FDA approves Intact Vascular’s Tack dissection repair device

Intact VascularThe FDA last week granted pre-market approval to the Tack endovascular repair device developed by Intact Vascular.

The Wayne, Pa.-based company’s Tack system is designed to repair dissection complications during balloon angioplasty for peripheral artery disease. Intact said the federal safety watchdog based the April 11 PMA decision on the results of a pivotal, 213-patient single-arm trial that met both its safety and efficacy endpoints. The Tack device won CE Mark approval in the European Union in January 2017.

The Toba II study‘s rate of freedom from clinically-driven target lesion revascularization, amputation or all-cause death, its primary safety endpoint, was 86.5%. The trial met its efficacy endpoint with a 79.3% primary patency rate at 12 months. And 92.1% of all dissections were completely resolved, according to results presented at last year’s Vascular InterVentional Advances conference in Las Vegas by principal investigator Dr. William Gray.

Intact Vascular said the trial, which it touted as the first to enroll PAD patients with 100% dissected vessels, also showed 0.5% bailout stent rate and zero implant fractures.

“FDA approval of the Tack endovascular system comes at a dynamic time in the PAD market place. The Tack system’s unique combination of minimal metal and highly targeted dissection repair is an ideal fit with today’s focus on minimizing inflammation and improving long term outcomes,” president & CEO Bruce Shook said in prepared remarks. “Now with the Tack endovascular system available in both Europe and the United States, we look forward to expanding our commercialization efforts and continuing to improve the quality of life for PAD patients.”

“I look forward to having the Tack implant available for my patients,” added Gray, of Wynnewood, Pa.’s Lankenau Heart Institute. “Post-angioplasty dissections can significantly impact patient outcomes. Having a minimal metal solution that specifically addresses dissections and improves angioplasty results while preserving future treatment options is extremely exciting.”

Intact said it’s planning a limited U.S. release “that will progress toward broader market commercialization.” The company raised a $20 million Series C round in April 2018.

Avinger wins FDA nod for Pantheris SV small vessel atherectomy device


Avinger (NSDQ:AVGR) said today that it won FDA 510(k) clearance for its Pantheris SV small vessel image-guided atherectomy system.

The Pantheris SV is an extension of the Redwood City, Calif.-based company’s lumivascular image-guided atherectomy platform which it hopes will expand the available market for its Pantheris devices by up to 50%.

The newly cleared device features a lower profile and longer length than the standard Pantheris, and is indicated for diagnosing and treating peripheral artery disease in small vessels between 2mm and 4mm.

“We are excited to receive U.S. pre-marketing clearance for Pantheris SV, which we believe could expand our addressable market for atherectomy procedures by as much as 50%. With the clearance of this new device, we are well-positioned to build on the positive momentum we have seen in our Pantheris business since the introduction of the next-generation system in 2018. Following our anticipated limited launch of Pantheris SV, we plan on leveraging our growing commercial infrastructure and installed base of Lumivascular accounts to efficiently scale up the introduction of Pantheris SV and drive growth of our Pantheris product family in the second half of 2019,” prez & CEO Jeff Soinski said in a press release.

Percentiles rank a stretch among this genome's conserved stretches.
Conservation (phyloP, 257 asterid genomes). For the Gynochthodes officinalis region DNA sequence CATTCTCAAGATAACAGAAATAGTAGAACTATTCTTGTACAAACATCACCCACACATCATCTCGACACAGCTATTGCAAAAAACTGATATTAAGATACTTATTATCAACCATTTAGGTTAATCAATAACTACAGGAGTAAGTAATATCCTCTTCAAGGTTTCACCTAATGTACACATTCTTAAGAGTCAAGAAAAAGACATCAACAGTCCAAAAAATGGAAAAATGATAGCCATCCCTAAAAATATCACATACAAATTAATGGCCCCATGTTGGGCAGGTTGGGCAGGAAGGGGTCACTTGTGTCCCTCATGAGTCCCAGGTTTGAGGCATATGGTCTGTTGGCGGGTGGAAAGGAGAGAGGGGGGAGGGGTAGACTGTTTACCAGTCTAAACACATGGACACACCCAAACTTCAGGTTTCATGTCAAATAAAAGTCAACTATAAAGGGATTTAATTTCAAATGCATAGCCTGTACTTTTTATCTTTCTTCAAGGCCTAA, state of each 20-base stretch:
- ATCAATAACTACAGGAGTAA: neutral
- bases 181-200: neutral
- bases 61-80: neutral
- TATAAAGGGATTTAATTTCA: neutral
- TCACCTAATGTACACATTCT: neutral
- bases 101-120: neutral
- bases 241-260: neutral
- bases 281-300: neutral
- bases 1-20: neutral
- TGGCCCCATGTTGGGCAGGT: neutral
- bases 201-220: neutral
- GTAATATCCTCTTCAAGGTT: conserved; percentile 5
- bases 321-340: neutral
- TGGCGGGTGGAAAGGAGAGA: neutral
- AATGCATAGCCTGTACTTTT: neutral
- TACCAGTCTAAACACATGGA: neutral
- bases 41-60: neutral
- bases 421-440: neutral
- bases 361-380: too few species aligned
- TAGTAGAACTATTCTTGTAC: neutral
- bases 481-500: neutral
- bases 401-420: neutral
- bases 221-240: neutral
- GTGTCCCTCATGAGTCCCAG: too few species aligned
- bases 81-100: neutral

The company said that it is planning to initiate a limited launch of the Pantheris SV at several U.S. sites, and that it expects distribution to expand as it builds product inventory and gains additional clinical experience.

“This product line extension represents a significant advancement for patients with PAD, in particular those suffering from the complications of small vessel disease. Treating small vessels presents a number of challenges and physicians have had a limited set of minimally invasive tools that can provide safe and effective outcomes for this high-risk patient population. Pantheris SV uses a combination of directional atherectomy with onboard image-guidance to provide several potential clinical advantages, including an enhanced safety profile, the ability to maximize luminal gain without causing vascular injury, and precise vessel measurement capabilities,” chief medical officer Dr. Jaafer Golzar said in a preapred statement.

Avinger said that the Pantheris SV won CE Mark approval in the European Union last October. The company submitted an FDA application for approval for the Pantheris SV last August.

Silk Road Medical prices $120m IPO

Silk Road Medical

Silk Road Medical late yesterday priced its initial public offering, looking to raise approximately $120 million.

The Sunnyvale, Calif.-based company said it plans to float 6 million shares of its common stock at a price of $20 per share. The offering also includes a 30-day underwriters option to purchase an additional 900,000 shares of common stock.

Silk Road Medical produces the Enroute transcarotid neuroprotection and stent system, which is intended for use during the transcarotid artery revascularization procedure, or TCAR. The TCAR procedure is intended to treat blockages in the carotid artery that are at risk of causing a stroke, the company said.

The company said that it plans to use the cash to expand its sales force and operations, increase R&D including new clinical trials, expand internationally and possibly acquire new ventures or technologies.

The company said it plans to list under the “SILK” symbol on the NASDAQ exchange, according to a press release.

Silk Road has raised at least $104 million since 2015, when it first won 510(k) clearance from the FDA for Enroute in carotid stenting and angioplasty procedures. Pre-market approval for high-risk patients followed in May of that year.

Surmodics shares down following FDA’s paclitaxel device update

Surmodics (NSDQ:SRDX) shares fell last week after the FDA wrote a letter to doctors detailing a trend of heightened mortality in people with peripheral artery disease who were treated with paclitaxel-coated devices.

In an SEC filing, the company said that it’s working with the FDA to clarify how the company should proceed with an ongoing clinical trial of its paclitaxel-coated SurVeil balloon.

Get the full story at our sister site, Drug Delivery Business News.

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FDA updates docs on review of paclitaxel devices for PAD

FDA-logo-newThe FDA said last week that its preliminary review of long-term follow-up data found a “potentially concerning signal” of increased long-term mortality in people with peripheral artery disease who were treated with paclitaxel-coated devices compared to those treated with bare devices.